. How long until the f-word shows up in prominent signage across America? Meantime, what's the wildest or tackiest name for a business you've ever heard? Any ideas for potential businesses with "cuss" word-oriented names? Is there a possible trend in there somewhere?
posted by raysmj
on Feb 24, 2003 -
KPMG Consulting is now BearingPoint
"Employees briefly rallied behind the chief executive's surname, Blazer, but that's also the name of a Chevrolet sport-utility vehicle. The name BearingPoint is based on navigational terms that signify 'setting a direction to an end point,' the company said." It seems like this one's going to last a bit longer than Monday
posted by dayvin
on Oct 3, 2002 -
It's big, it's bad, and it's coming your way. Beware Bonnie! No, no, wait. Hide from Hanna! Hmm, nope. Run from Rene! Geez, this naming thing
isn't easy. How do you name a tropical storm
? Should the name be masculine or feminine? Should it roll off the tongue with ease or be a mouthful? Are there some names you can't use
? If a tropical storm was closing in on your neighborhood, what would you
posted by debralee
on Sep 12, 2002 -
First, National Airport was renamed for him. Then, the International Trade Center in downtown DC was christened in his honor.
Now the powers that be have named a new naval aircraft carrier the USS Reagan.
I realize people are trying to honor the old bastard. But doesn't this seem inappropriate (even rude) considering he's not quite dead yet? Or is Alzheimer's close enough? *sheesh*
posted by ratbastard
on Mar 5, 2001 -
San Francisco Muni to consider naming stations after advertisers.
If you've been in SF (or any major US city) recently, you've probably noticed the buses covered with ads inside and out, the two stadiums named after corporations (all US stadiums seem to be now), and subway platforms coated in billboards. Now, they're considering selling the names of each station off to the highest bidder. Is this going too far or should a city do anything to make a buck? (I'm reminded of the book Generation X where the author jokes about rampant advertising, and how one day you'll ask your friend what time it is, and he'll simply say "Pepsi")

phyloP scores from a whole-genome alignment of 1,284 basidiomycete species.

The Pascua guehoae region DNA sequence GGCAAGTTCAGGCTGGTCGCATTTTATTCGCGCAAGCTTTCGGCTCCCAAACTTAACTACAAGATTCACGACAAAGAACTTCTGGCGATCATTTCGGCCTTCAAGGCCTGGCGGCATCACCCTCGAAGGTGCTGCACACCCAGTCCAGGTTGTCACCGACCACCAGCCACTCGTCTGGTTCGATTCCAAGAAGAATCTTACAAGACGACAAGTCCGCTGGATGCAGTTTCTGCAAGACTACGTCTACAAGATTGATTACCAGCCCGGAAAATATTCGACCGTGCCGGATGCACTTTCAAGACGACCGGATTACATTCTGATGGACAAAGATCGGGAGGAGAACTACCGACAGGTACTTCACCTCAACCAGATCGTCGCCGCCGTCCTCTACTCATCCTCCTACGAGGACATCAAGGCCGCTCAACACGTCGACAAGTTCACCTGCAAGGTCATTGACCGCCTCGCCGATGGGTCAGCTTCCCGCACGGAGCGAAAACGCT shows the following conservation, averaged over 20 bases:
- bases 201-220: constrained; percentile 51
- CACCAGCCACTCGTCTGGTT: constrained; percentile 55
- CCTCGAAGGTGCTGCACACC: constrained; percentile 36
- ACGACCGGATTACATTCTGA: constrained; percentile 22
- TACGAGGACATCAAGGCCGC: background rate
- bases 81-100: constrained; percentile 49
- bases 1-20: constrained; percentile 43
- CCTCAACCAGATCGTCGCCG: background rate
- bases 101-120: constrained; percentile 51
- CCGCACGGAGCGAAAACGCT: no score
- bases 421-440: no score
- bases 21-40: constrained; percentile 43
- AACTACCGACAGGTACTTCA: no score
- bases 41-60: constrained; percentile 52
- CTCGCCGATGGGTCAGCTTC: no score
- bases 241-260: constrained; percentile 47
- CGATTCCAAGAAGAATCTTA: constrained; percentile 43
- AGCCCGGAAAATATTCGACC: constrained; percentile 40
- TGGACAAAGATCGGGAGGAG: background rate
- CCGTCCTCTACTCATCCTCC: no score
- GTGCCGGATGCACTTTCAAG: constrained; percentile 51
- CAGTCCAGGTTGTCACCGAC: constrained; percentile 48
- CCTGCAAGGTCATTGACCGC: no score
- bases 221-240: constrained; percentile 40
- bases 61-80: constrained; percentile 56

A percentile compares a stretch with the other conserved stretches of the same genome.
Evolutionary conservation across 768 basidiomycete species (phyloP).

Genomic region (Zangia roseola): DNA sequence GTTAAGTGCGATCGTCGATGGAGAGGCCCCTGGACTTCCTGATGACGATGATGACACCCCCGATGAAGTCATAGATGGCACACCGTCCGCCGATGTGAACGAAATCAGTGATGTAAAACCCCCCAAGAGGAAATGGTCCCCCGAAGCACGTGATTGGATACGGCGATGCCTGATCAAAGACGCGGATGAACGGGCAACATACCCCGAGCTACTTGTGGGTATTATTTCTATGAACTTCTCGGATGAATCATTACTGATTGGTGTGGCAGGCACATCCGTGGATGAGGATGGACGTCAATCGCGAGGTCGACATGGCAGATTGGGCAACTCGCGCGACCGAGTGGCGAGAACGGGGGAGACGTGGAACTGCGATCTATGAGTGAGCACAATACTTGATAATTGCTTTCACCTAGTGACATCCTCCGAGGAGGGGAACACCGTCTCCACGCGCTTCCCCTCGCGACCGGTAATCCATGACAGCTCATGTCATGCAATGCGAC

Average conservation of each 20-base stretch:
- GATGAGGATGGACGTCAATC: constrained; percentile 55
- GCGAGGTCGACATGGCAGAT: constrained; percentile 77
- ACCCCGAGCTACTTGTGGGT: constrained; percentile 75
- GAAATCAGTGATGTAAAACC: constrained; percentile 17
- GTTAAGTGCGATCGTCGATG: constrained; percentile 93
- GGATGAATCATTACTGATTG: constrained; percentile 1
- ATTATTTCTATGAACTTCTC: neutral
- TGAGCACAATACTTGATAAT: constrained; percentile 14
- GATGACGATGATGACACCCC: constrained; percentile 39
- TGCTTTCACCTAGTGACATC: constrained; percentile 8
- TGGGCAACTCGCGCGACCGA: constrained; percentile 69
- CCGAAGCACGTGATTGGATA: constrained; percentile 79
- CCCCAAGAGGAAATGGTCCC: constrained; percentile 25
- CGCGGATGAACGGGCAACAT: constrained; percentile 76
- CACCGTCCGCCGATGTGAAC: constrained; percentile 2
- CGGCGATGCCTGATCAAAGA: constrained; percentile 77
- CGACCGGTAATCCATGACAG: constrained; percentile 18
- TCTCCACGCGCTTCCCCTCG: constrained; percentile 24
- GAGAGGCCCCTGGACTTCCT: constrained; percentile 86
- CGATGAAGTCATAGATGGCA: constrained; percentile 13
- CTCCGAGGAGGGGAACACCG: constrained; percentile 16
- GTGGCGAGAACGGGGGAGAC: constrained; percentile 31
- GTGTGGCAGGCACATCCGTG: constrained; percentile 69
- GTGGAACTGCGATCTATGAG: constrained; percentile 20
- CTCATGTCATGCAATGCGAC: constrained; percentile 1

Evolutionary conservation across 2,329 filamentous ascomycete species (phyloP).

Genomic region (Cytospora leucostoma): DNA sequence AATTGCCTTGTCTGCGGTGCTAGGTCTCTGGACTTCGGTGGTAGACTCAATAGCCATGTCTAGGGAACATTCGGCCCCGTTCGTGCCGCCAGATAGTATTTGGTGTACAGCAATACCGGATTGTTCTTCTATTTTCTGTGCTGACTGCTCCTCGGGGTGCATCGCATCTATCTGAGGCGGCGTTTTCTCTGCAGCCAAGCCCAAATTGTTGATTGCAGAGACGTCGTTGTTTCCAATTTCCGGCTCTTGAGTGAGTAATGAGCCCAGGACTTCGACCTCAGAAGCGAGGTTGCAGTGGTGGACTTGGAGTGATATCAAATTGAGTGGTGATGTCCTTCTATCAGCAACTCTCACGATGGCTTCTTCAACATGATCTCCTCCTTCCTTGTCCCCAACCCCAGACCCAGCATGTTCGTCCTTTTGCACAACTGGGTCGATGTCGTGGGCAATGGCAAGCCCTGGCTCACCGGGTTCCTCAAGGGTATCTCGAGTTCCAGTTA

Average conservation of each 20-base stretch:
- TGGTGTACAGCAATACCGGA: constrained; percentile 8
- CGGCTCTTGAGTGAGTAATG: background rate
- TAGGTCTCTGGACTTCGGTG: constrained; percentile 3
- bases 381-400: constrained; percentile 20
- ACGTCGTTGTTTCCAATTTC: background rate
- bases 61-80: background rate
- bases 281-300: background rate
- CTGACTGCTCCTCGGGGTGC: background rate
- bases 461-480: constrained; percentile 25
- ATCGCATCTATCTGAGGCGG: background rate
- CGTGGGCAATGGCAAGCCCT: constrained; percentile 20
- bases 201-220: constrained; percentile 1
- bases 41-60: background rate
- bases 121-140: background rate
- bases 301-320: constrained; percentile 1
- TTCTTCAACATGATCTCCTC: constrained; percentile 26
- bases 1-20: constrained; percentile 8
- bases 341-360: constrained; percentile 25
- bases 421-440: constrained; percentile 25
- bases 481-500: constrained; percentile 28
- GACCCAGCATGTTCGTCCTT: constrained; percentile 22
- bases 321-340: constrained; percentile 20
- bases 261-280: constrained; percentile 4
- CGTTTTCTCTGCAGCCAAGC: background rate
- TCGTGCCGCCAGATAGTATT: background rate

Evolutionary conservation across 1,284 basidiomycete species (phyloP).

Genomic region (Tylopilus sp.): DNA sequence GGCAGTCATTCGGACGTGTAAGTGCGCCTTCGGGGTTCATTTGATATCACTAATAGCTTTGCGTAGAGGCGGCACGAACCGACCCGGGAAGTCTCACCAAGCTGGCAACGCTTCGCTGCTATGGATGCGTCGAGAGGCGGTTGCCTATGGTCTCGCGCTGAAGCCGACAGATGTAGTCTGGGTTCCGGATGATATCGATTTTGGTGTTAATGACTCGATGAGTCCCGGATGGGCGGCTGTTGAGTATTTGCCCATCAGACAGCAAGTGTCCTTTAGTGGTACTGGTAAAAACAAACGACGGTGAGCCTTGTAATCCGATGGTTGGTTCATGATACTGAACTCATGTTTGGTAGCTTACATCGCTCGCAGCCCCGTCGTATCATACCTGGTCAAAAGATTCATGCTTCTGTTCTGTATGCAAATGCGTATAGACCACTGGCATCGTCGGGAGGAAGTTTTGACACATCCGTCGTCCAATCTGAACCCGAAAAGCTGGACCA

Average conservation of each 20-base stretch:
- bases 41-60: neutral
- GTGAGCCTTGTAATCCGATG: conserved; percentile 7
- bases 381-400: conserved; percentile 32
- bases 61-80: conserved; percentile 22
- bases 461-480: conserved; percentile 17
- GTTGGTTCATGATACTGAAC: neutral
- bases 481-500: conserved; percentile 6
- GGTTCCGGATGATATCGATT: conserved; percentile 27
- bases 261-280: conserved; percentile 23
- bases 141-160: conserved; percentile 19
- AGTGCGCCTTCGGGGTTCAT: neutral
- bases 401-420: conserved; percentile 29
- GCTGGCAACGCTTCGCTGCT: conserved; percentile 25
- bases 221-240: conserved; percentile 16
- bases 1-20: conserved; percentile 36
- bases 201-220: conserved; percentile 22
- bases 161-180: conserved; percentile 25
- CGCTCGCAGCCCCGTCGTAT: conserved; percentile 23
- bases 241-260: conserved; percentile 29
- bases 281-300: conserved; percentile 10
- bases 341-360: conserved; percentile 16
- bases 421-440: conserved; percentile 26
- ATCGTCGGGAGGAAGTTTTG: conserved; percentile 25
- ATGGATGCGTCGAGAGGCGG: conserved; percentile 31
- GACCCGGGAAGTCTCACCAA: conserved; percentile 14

posted by mathowie
on Jan 23, 2001 -
How you say
Duking it out with Accenture for the title of most disagreeable computer-generated faux-English corporate nomenclature de la semaine
, a company with the perfectly good name Productivity Works has gone and screwed it up by renaming itself isSound
. "Because the future
is listening," the homepage tells us. What it's listening to is all of us stammering to pronounce an unnatural string of letters. In related news, despite admitting it still works, isSound isShitcanning itsScreenReader, pwWebSpeak
posted by joeclark
on Jan 3, 2001 -
Now this is really stupid.
14-year-old Francis Di Masi's petition to have his name legally changed to "Frank" because he gets teased mercilessly in school about it was rejected. The judge said in his decision that "Learning how to deal with these taunts [is] part of growing up."
My first name, family name and nicknames have always given other people trouble when it comes to spelling and pronounciation, so I know what it's like to grow up getting name-related grief every single day of your life; "tedious" doesn't even begin
to describe it.
So while I don't think "Francis" is altogether a bad name
, why shouldn't the kid get to legally call himself whatever he wants? I mean, if some moron can change his name to DotComGuy without a hitch, why not Frank?
posted by lia
on May 31, 2000 -